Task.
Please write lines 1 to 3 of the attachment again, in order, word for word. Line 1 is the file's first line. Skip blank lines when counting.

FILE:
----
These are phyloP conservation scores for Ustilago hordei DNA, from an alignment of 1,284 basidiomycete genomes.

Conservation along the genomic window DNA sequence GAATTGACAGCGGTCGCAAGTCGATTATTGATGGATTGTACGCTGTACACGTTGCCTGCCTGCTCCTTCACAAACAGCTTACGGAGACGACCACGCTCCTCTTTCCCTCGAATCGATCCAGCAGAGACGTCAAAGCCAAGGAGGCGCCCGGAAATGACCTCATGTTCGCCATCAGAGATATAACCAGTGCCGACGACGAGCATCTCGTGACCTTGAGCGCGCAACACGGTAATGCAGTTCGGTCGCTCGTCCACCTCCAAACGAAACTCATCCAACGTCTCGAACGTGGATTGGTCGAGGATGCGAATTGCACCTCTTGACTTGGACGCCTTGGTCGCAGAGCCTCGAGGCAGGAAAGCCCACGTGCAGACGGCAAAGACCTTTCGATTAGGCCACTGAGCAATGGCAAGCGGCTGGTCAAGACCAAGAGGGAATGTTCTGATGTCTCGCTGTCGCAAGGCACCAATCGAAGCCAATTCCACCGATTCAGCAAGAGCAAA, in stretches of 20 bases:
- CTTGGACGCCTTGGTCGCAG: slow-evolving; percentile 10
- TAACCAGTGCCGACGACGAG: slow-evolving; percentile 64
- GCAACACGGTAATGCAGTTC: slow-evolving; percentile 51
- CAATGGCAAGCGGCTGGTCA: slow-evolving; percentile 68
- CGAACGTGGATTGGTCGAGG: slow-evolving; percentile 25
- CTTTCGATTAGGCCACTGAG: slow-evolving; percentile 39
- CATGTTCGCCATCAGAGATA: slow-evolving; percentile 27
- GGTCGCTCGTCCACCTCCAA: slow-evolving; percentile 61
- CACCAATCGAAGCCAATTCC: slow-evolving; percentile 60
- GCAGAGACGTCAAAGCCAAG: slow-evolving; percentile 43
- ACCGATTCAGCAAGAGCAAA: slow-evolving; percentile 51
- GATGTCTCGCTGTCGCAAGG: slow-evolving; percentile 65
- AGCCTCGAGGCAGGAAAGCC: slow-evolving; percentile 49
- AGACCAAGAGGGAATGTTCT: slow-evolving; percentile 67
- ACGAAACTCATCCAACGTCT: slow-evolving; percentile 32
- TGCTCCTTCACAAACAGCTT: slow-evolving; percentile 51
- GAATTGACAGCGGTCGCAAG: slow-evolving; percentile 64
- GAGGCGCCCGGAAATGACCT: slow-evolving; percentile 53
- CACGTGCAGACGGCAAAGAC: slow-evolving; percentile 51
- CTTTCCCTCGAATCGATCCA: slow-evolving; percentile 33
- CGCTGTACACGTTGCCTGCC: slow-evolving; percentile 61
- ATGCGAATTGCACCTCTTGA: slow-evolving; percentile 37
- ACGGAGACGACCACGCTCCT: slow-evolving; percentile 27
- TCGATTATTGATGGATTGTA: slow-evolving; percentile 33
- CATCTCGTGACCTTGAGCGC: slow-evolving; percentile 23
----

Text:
These are phyloP conservation scores for Ustilago hordei DNA, from an alignment of 1,284 basidiomycete genomes.

Conservation along the genomic window DNA sequence GAATTGACAGCGGTCGCAAGTCGATTATTGATGGATTGTACGCTGTACACGTTGCCTGCCTGCTCCTTCACAAACAGCTTACGGAGACGACCACGCTCCTCTTTCCCTCGAATCGATCCAGCAGAGACGTCAAAGCCAAGGAGGCGCCCGGAAATGACCTCATGTTCGCCATCAGAGATATAACCAGTGCCGACGACGAGCATCTCGTGACCTTGAGCGCGCAACACGGTAATGCAGTTCGGTCGCTCGTCCACCTCCAAACGAAACTCATCCAACGTCTCGAACGTGGATTGGTCGAGGATGCGAATTGCACCTCTTGACTTGGACGCCTTGGTCGCAGAGCCTCGAGGCAGGAAAGCCCACGTGCAGACGGCAAAGACCTTTCGATTAGGCCACTGAGCAATGGCAAGCGGCTGGTCAAGACCAAGAGGGAATGTTCTGATGTCTCGCTGTCGCAAGGCACCAATCGAAGCCAATTCCACCGATTCAGCAAGAGCAAA, in stretches of 20 bases:
- CTTGGACGCCTTGGTCGCAG: slow-evolving; percentile 10